Ninety-nine means a lot of history for a journalist.
Officially, Theo Jean Kenyon’s career spans WWII and the first Obama administration. Elegantly dressed and hair styled, she’s covered Peoria – from advisory boards to zoning commissions – working as a second shift at the Journal Star.
Unofficially, Theo Jean Ahrends was born a journalist. Her father ran a newspaper stand in the city center. She was the first female editor of the Daily Northwestern, graduating Phi Beta Kappa from Northwestern University. She was twice president of the Peoria Newspaper Guild and went on the picket line for better health care in the 1950s.
All this, be careful, by typing reams of copy with two fingers.
Even after retiring in 2010, she kept her taste for the news. She religiously read the New Yorker and constantly watched C-Span. She was a co-owner of Community Word and no doubt prompted her late husband’s architectural firm to buy ads here.
Theo did not readily support imbeciles. She hardly suffered friends with pleasure. But if you were lucky enough to be Theo’s friend, she would shower you with food, flowers, and thrift stores from Potter & Anderson. Just be careful not to do any favors: Theo was a much better giver than receiver, especially when it came to birthdays after 80. Balloons, yes. Numbers, no.
She was tangy. She was tough. She was terrifying.
Supposedly, the park board would not start meetings until Ms. Kenyon arrived, even if she was late. Of course, officials complained about his often scathing comments in open sessions. Years ago, I reluctantly conveyed their displeasure to then-editor Tom Driscoll, himself a stern character, who rolled his eyes and literally threw his hands up. .
âThey’ve been complaining about Theo for 40 years,â he said. “I can’t stop it.”
No one could.
To be a woman and accomplish what Theo did, you had to be tough. (She preferred the term âstubborn Dutch.â) And yet, for all his fierce and surly ways, most of Theo’s stories are truly love stories: the love of journalism. Love of music and art. The love of her husband, Leslie, and their mutual passion for historic preservation. Peoria love. Love of friends.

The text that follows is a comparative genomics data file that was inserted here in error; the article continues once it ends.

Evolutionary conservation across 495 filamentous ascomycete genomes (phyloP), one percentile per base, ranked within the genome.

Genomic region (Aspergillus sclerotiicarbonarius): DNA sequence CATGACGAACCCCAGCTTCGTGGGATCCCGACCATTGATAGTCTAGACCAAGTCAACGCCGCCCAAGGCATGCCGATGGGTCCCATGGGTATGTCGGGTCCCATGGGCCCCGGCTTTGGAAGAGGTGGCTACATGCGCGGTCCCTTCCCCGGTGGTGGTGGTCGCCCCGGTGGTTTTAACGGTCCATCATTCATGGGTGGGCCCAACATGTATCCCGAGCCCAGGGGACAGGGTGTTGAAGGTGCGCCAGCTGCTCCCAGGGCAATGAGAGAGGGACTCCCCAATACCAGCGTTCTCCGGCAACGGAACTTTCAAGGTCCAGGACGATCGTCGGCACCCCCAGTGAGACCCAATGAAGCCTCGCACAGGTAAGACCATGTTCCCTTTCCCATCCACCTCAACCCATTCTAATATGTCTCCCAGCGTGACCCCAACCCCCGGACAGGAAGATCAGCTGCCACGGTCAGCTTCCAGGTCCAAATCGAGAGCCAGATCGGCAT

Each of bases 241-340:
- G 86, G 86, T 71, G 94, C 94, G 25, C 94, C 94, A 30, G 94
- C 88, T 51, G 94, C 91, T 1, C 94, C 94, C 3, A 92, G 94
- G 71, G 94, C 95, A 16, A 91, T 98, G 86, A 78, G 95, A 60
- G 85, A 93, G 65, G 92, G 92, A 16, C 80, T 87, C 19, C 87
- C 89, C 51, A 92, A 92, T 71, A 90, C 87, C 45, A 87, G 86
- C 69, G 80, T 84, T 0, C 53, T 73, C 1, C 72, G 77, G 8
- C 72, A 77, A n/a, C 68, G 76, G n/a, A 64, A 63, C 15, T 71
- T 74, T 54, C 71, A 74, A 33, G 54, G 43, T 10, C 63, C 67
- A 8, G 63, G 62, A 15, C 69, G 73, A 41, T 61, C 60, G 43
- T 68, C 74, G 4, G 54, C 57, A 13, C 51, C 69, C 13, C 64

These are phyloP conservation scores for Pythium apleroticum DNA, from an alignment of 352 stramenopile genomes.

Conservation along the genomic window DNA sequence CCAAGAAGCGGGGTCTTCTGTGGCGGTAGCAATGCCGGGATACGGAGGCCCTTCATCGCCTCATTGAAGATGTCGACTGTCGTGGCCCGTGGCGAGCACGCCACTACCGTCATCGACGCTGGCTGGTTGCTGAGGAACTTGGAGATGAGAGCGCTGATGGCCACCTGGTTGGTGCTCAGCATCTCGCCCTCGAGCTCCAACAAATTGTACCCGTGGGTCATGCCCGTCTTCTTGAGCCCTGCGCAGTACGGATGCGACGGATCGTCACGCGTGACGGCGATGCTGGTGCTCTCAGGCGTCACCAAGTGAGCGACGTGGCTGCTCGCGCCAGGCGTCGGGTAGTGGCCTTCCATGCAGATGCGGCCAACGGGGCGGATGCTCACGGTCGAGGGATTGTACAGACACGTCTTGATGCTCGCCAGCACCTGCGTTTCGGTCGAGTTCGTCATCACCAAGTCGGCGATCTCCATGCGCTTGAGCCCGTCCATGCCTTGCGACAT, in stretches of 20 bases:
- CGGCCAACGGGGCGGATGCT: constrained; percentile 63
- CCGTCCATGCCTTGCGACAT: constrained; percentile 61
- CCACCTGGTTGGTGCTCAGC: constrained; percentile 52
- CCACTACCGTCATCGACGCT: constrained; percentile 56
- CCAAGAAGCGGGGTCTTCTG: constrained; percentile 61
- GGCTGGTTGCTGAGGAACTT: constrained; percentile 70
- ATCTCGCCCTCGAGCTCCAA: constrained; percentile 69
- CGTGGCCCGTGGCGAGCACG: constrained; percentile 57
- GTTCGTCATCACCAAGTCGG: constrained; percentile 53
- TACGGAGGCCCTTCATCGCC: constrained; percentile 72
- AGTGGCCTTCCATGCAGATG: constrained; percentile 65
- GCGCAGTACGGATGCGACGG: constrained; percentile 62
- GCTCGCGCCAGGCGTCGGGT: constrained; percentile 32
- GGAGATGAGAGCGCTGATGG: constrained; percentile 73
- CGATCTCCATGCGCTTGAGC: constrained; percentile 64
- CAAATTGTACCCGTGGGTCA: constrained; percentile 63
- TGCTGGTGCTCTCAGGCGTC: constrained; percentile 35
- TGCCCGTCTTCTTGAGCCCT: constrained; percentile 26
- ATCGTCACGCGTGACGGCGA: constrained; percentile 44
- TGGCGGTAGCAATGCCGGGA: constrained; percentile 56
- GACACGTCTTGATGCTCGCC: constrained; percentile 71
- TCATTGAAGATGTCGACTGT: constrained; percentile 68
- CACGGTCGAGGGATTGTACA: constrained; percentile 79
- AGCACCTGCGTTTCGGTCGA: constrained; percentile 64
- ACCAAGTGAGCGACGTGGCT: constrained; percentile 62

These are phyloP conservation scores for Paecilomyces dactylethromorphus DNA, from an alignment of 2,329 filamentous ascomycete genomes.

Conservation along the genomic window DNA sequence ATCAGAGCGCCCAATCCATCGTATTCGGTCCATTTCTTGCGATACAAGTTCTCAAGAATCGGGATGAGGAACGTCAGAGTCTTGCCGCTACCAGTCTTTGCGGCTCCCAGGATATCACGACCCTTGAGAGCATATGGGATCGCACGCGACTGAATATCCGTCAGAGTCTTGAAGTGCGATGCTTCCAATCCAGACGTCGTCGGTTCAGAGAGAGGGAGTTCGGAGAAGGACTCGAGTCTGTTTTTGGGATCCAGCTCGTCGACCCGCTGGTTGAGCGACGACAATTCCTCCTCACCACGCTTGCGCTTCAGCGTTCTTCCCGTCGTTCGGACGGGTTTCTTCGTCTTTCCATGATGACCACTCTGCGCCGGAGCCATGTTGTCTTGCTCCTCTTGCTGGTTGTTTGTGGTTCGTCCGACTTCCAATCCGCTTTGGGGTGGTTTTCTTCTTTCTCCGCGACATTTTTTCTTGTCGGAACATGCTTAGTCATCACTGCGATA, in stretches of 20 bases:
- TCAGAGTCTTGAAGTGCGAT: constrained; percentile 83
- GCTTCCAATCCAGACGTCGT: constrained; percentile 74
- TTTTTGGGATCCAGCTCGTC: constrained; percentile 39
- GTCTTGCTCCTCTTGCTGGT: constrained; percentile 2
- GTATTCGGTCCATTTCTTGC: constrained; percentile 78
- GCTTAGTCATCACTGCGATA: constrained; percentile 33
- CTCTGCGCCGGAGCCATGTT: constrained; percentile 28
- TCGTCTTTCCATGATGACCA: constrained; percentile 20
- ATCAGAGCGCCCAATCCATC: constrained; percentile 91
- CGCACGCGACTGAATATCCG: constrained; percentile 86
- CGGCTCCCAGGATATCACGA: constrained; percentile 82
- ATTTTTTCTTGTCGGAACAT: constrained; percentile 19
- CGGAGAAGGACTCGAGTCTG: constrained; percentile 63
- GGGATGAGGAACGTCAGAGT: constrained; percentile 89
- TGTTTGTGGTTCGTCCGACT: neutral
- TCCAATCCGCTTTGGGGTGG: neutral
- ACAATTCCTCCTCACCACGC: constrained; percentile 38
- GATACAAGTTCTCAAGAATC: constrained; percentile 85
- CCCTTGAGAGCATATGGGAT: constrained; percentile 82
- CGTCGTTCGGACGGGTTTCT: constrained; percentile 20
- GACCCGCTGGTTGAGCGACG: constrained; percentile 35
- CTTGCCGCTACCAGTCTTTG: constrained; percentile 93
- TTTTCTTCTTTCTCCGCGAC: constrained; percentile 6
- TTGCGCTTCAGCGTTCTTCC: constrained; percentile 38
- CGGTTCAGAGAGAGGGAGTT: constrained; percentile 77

Every Christmas, the Kenyons held court with a wassail at the Les house designed on the Illinois River Bluff. From the 40-foot Christmas tree festive lights that marked the bend to the chauffeured walk on the winding woodland path to Limoges plates laden with small deli sandwiches, they sought to delight their guests.
Songs were sung around the grand piano. Journalists, lawyers and professors passed by for a taste of Trefzger’s cookies and crab dip and freshly grilled pecans from The Nut House. St.-Emilion Grand Cru was generously poured into the punch bowl and personally applied by Theo, a lavish touch that dismayed the more frugal but grateful art critic Jerry Klein.
Her everyday man, Sam Johnson, started out as a wassail driver and ended up as a surrogate son. He was pretty much the only person she would have allowed to visit in the past two years, especially after his fall in May. On one of the rare occasions that she allowed me in, I berated her.
“You make it so hard to love yourself, Theo.”
She looked up with her straight half-smile.
âYes,â she said.
The holidays, unfortunately, have passed. This year begins with far fewer journalists than a century ago, including a particularly Dutch icon.